With Drupal+Ubercart, be wary of alternative payment gateways

If you are using Ubercart to do ecommerce with Drupal, be sure to use one of the mainstream payment gatways: Authorize.net or Paypal.

While Ubercart does support a number of alternative payment gateways, the dangers in going with these alternatives are significant. Here's an example of a single day where two of the less well known Ubercart payment modules were exposed as having flaws that allow people to checkout without needing to pay:

SA-CONTRIB-2010-062 - Ogone | Ubercart payment - Access Bypass

SA-CONTRIB-2010-064 - Ubercart MIGS Payment Gateway - Web Parameter Tampering

This means the cornerstone of your ecommerce - payment - could be completely side-stepped. This is is just one example of why we recommend using one of the mainstream gateways.

I do not mean to disparage the hard work of those individuals – I know both the maintainers and coordinators within the Drupal security team worked hard to get timely fixes published. However if you (or your client) must select an alternative gateway, it's vital that you commit adequate time to testing and Q/A of the payment processor.

Comments

On what basis do you assert that the default payment processors in Ubercart _are_ secure and according to gateway specification?

In other words, wouldn't you commit equal adequate time to testing and Q/A of the default payment processors?

You're actually saying two different things here. In the first paragraph, you say that you should be SURE not to use any gateways other than Authorize.net or PayPal, but then in the rest of the article, you point out that one should be doing sufficient testing on alternate gateways.

I appreciate the heads-up on security issues with two specific payment gateway implementations, but one should not conclude from these two examples that every single other payment gateway module is automatically flawed and should not be used. I feel like you're crying wolf a little here. If there are issues with other gateway modules, please do highlight them, but I do feel that this post creates FUD.

I agree there's absolutely no guarantee of safety when using a big-name gateway either. I don't mean to imply that you can blindly trust popular modules; but in my experience they require vastly less time to test.

The reality for developers is that the Q/A budget is finite. A recent Ubercart project I completed contains over 300,000 lines of code (including core, Ubercart, and other contributed modules). This is a pretty typical setup, and it's simply not possible to exhaustively test every line of code.

As a result, testing tends to be supplemented with other proxy measurements, including:

  • Past experience with the module
  • The activity in the project's commit logs and issue queue on d.o
  • Coder module checks
  • Usage stats

While not perfect, the usage stats do reveal a lot about the amount of testing likely to have been performed by other users. This peer review is one of the reasons we choose open source in the first place!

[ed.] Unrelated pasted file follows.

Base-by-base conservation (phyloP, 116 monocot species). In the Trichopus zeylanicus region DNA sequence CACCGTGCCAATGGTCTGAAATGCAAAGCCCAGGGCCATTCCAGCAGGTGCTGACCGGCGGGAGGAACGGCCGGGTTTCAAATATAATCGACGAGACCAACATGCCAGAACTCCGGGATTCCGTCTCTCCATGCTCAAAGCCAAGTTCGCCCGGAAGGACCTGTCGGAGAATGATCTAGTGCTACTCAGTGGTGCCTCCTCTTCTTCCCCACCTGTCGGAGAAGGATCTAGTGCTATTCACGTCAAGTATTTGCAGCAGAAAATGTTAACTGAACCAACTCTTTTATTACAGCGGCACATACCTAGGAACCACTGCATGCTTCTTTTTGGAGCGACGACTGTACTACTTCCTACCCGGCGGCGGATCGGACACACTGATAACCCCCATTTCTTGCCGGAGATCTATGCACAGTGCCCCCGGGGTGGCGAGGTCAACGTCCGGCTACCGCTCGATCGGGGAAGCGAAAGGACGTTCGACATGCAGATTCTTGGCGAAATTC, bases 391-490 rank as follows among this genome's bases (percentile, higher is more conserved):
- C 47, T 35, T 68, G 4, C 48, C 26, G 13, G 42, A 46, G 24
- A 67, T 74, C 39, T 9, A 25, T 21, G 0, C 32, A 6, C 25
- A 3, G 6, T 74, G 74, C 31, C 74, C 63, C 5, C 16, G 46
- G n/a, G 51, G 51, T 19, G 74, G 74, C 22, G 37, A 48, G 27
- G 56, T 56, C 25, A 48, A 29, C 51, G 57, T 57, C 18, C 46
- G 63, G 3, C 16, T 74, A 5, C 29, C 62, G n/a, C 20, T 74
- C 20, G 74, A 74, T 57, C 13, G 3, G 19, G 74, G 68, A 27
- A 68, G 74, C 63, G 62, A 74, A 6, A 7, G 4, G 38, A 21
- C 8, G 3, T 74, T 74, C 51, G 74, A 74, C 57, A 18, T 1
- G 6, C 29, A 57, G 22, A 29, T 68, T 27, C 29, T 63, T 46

Getting back to payment gateways, the median usage for alternative gateways is 12, compared to over 18,000 for Ubercart itself.

Module Usage
uc_alipay 48
uc_ccavenue 4
uc_dineromail 14
uc_dotpay_pl 10
uc_ebs 5
uc_echopay 3
uc_epdq 9
uc_eway 74
uc_flo2cash 2
uc_gestpay 12
uc_migs 15
uc_moneris 53
uc_mpay24 1
uc_mygate 6
uc_nbepay 3
uc_netbanx 4
uc_ogone 63
uc_paymentexpress 20
uc_protx_vsp_direct 113
uc_realex 15
uc_saferpay 8
uc_securepayau 15
uc_securetrading 18
uc_skipjack 10
uc_tranzila 13
uc_turkish_banks 5
uc_webmoney 54
uc_zpayment 20

I was just looking at this long list of payment processing companies and was wondering which one to go with... Problem solved! Paypal it is!

One way to solve this problem, at least in part would be to have a PHP payment processing library hosted on github and shared across multiple projects. It is not very efficient for each gateway/processor to be reimplemented for each project. The RoR community has this with ActiveMerchant and it would be nice to see it replicated for the other popular languages, firstly PHP and Python.

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About the Author

Joaquin Lippincott, CEO

Joaquin is a 20+ year technology veteran helping to lead businesses in the move to the Cloud. He frequently speaks on panels about the future of tech ranging from IoT and Machine Learning to the latest innovation in the entertainment industry.  He has helped to modernize software for industry leaders like Sony, Daimler, Intel, the Golden Globes, Siemens Wind Power, ABC, NBC, DC Comics, Warner Brothers & the Linux Foundation.

As the CEO and Founder of Metal Toad, an AWS Advanced Consulting Partner, his primary job is to "get the right people in the room".  This one responsibility is cross-functional and includes both external business development functions as well as internal delegation and leadership development.

A UCLA alumni, he also serves in the community as a Board Member for the Los Angeles Area Chamber of Commerce, the Beverly Hills Chamber of Commerce, and Stand for Children Oregon - a public education political advocacy group. As an outspoken advocate for entry-level job creation in tech he helped found the non-profit, P4TH, an organization dedicated to increasing the number of entry-level jobs in the tech industry, and is in the process of organizing an Advisory Board for the Bixel Exchange, a Los Angeles non-profit that provides almost 200 tech internships every year.

 

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